I was having a conversation today about Twitter. I probably shouldn't go into too much detail, since it wasn't that intelligent of a conversation in the first place. But, regardless, it got me thinking about social networking.
I'm a huge fan of social networks. I had someone ask me which networks I used, and I proceeded to list off practically every one available to my age group, professional status, and interest group. For example: I've got Facebook, Twitter, Pinterest, LinkedIn, Goodreads ... the list goes on.
Each of my social networks serves a function. I catch up with friends and family on Facebook. I get my news and popular culture updates from Twitter. I find creative ideas for my home (and, let's be honest, kill time) on Pinterest.
Malcolm Gladwell focuses his book "Blink" on the theory that you will find out more about a person in the first two minutes of meeting them than you will in the subsequent years. He cites studies that talk about someone walking through a stranger's bedroom and nailing their personality right on the head.
At the same time, there was an episode of "Anderson" that talked about the consequences of posting "personal" information on a social networking site. On this episode, several women who had gotten fired from their jobs complained that what they wrote on their profiles was "personal" and "not for everyone in the world to see." (I'm going to refrain from going into detail about how these websites are specifically called "social networking" and not "personal networking")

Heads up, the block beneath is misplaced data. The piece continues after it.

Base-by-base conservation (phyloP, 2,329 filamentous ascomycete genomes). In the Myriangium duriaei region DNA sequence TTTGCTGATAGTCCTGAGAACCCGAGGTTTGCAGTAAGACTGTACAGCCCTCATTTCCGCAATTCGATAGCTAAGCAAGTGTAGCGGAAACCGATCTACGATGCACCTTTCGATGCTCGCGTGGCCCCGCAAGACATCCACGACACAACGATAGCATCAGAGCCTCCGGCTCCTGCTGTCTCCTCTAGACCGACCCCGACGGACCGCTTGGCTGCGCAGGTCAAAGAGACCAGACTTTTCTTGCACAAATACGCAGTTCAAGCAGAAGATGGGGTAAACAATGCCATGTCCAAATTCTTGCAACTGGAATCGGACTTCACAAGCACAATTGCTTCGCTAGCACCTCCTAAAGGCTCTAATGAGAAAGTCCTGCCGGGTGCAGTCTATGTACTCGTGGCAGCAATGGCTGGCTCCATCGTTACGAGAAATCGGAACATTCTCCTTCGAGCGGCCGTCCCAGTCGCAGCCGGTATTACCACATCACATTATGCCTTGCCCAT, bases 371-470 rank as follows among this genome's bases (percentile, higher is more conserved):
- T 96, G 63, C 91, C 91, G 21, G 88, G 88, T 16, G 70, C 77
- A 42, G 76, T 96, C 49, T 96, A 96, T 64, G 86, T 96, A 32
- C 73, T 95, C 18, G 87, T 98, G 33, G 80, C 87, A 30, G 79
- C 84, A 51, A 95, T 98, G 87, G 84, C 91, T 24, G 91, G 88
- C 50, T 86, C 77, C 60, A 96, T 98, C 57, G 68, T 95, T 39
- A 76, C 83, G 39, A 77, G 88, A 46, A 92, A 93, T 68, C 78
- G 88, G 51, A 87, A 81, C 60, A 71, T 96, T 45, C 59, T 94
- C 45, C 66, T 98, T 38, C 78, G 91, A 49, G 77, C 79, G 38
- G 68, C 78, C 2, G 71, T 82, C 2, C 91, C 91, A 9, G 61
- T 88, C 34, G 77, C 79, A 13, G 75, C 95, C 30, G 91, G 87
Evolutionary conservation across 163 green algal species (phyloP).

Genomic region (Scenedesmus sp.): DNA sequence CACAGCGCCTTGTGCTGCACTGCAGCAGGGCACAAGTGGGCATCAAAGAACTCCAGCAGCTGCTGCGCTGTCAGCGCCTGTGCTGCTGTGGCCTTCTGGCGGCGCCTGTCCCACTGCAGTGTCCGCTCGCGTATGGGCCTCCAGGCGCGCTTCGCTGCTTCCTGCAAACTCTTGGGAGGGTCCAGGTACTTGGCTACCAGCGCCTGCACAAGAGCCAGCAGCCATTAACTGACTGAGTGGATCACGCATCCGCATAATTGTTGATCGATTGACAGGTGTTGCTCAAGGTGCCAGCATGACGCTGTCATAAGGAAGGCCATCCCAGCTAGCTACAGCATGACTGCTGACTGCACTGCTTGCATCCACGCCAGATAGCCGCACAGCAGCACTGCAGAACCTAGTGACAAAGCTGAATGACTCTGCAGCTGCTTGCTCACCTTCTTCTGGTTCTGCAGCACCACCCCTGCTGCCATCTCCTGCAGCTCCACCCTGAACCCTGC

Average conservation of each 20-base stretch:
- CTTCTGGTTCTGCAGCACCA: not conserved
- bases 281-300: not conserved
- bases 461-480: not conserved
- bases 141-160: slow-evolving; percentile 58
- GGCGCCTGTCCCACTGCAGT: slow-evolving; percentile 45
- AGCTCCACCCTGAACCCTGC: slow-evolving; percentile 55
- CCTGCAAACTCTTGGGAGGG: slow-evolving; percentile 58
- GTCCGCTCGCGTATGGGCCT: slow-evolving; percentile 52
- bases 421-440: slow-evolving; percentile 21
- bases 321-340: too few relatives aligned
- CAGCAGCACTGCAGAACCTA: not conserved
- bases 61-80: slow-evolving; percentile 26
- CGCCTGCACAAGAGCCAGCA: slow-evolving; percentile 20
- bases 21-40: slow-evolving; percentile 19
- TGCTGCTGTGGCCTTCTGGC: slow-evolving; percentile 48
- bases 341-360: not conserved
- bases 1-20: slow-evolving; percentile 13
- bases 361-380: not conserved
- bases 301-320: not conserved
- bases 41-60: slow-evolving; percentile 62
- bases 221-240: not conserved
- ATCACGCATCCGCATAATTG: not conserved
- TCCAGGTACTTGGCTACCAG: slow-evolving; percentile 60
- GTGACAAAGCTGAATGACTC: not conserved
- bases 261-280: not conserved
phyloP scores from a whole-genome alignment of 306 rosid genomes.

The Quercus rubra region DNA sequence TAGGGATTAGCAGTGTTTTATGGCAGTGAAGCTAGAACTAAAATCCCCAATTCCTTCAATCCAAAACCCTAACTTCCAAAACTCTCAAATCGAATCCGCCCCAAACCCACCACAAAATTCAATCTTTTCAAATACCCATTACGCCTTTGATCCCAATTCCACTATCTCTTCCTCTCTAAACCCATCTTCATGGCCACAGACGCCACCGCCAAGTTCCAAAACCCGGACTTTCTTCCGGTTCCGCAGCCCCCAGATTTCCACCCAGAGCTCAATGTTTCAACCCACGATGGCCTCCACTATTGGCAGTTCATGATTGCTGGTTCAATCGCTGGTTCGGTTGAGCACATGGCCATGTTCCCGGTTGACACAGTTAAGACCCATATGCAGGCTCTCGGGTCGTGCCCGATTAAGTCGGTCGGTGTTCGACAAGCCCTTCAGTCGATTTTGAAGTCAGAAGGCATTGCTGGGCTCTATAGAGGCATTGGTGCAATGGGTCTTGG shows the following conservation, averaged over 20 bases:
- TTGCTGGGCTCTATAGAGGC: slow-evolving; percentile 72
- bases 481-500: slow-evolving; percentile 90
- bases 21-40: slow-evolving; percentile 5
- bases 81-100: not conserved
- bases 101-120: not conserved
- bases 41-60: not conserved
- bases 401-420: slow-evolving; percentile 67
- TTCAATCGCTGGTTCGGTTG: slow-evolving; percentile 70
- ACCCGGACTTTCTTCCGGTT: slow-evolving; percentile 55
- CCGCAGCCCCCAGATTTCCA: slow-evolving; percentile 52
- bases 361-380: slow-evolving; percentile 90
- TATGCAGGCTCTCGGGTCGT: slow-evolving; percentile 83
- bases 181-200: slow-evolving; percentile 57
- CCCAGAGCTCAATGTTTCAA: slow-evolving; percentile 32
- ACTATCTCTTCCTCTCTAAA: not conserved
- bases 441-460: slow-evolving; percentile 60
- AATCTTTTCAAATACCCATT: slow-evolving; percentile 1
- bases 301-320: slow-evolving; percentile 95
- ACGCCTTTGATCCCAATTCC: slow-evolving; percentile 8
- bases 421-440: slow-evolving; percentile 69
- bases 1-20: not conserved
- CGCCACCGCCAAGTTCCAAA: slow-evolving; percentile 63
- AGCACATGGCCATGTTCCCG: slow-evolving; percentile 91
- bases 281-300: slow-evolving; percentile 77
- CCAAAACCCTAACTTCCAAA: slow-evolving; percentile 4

We need to start thinking about our social networking sites as our very own segment of MTV's "Cribs." Our profiles are our very public, very accessible, online "bedrooms." All someone has to do to learn about us is type our name into Google.
My Twitter page says that I enjoy books; music; social activism; and poignant, if not occasionally irreverent, female comedians. Someone who walks around that particular "room" will find that I follow the New York Times, TIME, pretty much every publishing house that exists, and celebrities such as Kathy Griffin and Chelsea Handler.
Sometimes, it helps to take a scan of your room, just to make sure things are in order. Because people are going to look, it's just the age we're in now. It helps, however, if what they see is an accurate representation of who they're looking at.